First, I think there are different issues at play, and Kamm seems to risk conflating them. Purposefully not using the word “morality” here, for clarity’s sake, it is true that in at least one very important sense, only outcomes matter. For example, if we humans somehow manage to kill ourselves (as a species), whether we do so through a combination of bad intentions and negligence, or through good intentions and negligence, it will not make much difference after we are all gone. The very point of human “morality” will be defeated in either case, and nobody will be around to even speak the word. On the other hand, in other senses (very real ones, I would argue), intentions do matter a lot. First of all, although intentions (or motivations) do not always result in actions that are consistent with those intentions (or motivations), and there are exceptions in both directions, on average, in many types of situations, the two are tied (at least loosely) together. In other words, consider how the subject of morality might be taught in the future: If it is taught that intentions do not matter, Wow!, watch out. If that view were ever fully taught and accepted, by a large population, we might well have all sorts of people trying to intricately justify modest harms that they do (strongly) intend by simply pairing them to an arguably “greater good” of some sort. As long as the modest evil does not lead to the good, but rather accompanies or follows it, then all is well, I guess?

    Of course, the justice system (as imperfect as it is) differentiates between intended harm, gross negligence, accident, and so forth. So, to me, the answer to the question, Do intentions matter?, depends on what aspect/dimension of morality/ethics one is talking about: Teaching it, applying it (personally), modeling it, and etc. Scientists understand (to a degree) the role of intentions/motivations in terms of how we humans try to “read” each other, who we choose to trust (or not trust), and so forth. In fact, there is a great book, Robert Axelrod’s “The Evolution Of Cooperation”, and it would be very difficult for us humans to navigate the types of cooperative dynamics mentioned in that book if we didn’t try to “read”, or if we didn’t care about, each others’ intentions. In fact, it seems to me that one of the points of human communication, and the degree we value honesty, is that we can discuss plans and intentions when deciding who to trust, who to date, and so forth.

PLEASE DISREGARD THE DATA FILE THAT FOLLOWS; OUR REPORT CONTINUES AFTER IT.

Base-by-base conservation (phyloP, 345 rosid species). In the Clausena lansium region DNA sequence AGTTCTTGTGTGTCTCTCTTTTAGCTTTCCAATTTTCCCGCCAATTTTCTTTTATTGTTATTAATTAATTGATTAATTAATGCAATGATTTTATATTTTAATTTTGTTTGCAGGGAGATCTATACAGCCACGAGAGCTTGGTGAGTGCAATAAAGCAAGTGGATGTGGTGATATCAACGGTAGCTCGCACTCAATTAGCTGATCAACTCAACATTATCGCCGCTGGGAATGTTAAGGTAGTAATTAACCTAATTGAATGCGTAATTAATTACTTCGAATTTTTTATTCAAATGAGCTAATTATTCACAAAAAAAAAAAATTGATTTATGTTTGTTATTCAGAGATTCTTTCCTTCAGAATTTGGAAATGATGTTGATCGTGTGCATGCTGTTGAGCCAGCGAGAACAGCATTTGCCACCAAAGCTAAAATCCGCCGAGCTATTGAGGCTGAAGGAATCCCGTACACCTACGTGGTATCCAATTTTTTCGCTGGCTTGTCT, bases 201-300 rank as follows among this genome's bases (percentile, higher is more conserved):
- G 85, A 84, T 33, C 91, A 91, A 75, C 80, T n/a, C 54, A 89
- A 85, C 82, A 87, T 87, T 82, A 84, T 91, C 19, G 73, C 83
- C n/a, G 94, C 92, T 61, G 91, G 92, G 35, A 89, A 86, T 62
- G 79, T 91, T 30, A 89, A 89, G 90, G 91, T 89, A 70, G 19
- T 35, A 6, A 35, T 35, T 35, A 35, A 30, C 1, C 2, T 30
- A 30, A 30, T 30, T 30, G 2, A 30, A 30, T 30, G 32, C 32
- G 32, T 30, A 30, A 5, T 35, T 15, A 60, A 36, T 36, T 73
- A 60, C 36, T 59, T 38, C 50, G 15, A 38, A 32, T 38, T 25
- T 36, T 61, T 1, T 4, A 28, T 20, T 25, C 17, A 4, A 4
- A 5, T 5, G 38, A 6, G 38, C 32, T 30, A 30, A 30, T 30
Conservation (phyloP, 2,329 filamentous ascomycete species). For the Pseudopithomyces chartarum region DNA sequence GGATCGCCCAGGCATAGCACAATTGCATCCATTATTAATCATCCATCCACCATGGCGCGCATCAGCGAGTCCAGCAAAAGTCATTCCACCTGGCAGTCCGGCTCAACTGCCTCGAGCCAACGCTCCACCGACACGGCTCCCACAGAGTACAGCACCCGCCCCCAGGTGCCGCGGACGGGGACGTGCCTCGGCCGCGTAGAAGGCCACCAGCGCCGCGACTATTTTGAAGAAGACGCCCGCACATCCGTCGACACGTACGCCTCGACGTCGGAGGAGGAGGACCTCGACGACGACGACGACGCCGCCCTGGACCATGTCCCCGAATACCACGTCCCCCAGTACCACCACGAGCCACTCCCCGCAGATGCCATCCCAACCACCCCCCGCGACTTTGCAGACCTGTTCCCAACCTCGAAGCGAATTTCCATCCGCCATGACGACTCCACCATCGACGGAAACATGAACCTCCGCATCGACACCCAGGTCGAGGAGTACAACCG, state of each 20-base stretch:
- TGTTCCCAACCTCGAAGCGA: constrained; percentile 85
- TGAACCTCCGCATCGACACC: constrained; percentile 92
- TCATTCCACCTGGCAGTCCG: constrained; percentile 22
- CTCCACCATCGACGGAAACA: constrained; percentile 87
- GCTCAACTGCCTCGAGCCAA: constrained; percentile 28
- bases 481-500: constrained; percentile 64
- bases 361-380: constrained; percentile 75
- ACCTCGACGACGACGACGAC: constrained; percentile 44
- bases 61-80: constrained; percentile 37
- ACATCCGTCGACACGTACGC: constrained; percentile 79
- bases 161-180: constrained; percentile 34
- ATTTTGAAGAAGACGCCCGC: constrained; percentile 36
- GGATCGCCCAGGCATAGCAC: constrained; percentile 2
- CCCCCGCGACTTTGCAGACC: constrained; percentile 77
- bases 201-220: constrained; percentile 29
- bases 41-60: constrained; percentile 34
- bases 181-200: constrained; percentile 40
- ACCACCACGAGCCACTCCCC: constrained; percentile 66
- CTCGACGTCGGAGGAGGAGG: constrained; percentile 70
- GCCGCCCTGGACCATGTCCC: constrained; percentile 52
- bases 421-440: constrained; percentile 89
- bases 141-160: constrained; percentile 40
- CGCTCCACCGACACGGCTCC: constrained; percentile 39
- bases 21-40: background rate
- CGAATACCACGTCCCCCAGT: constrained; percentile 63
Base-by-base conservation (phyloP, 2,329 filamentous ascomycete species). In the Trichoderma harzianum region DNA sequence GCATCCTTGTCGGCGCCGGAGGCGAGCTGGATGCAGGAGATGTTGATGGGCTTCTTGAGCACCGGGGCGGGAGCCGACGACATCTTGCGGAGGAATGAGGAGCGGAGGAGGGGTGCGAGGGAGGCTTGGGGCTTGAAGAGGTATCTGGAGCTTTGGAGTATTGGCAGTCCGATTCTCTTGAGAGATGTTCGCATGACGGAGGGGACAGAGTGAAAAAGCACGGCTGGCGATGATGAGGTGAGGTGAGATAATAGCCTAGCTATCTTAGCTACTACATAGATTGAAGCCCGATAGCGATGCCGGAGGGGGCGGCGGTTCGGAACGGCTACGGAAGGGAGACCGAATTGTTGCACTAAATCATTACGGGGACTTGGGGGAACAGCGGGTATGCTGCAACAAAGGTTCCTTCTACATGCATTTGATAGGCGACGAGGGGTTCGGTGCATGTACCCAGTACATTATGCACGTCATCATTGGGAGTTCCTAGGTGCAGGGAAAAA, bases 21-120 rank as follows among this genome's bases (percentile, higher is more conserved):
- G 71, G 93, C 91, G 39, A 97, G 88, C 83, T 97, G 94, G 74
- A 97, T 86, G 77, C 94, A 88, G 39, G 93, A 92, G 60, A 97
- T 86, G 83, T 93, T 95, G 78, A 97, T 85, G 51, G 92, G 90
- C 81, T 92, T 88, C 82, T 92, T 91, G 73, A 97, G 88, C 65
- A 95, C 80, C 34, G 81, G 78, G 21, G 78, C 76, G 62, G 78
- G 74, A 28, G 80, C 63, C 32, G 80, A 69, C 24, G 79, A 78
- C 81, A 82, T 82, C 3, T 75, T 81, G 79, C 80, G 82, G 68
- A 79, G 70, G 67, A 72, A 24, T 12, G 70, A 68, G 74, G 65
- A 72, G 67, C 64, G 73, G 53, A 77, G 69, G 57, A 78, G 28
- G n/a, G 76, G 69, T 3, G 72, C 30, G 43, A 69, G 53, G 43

On a broader level, I don’t think one can get to “the bottom of the morality of harm” without considering several key (and general) factors along with the case-studies. For example, the “effective” function of human social-moral dynamics. And, the origins of human social-moral dynamics. And, the (substantial) imperfections of the human being. And so forth. These create a larger (and more grounded) context within which human intuitions can be understood and explained, and with which sensible principles can be derived, in my view.

    (2). I think I already expressed some views on this question under (1), above.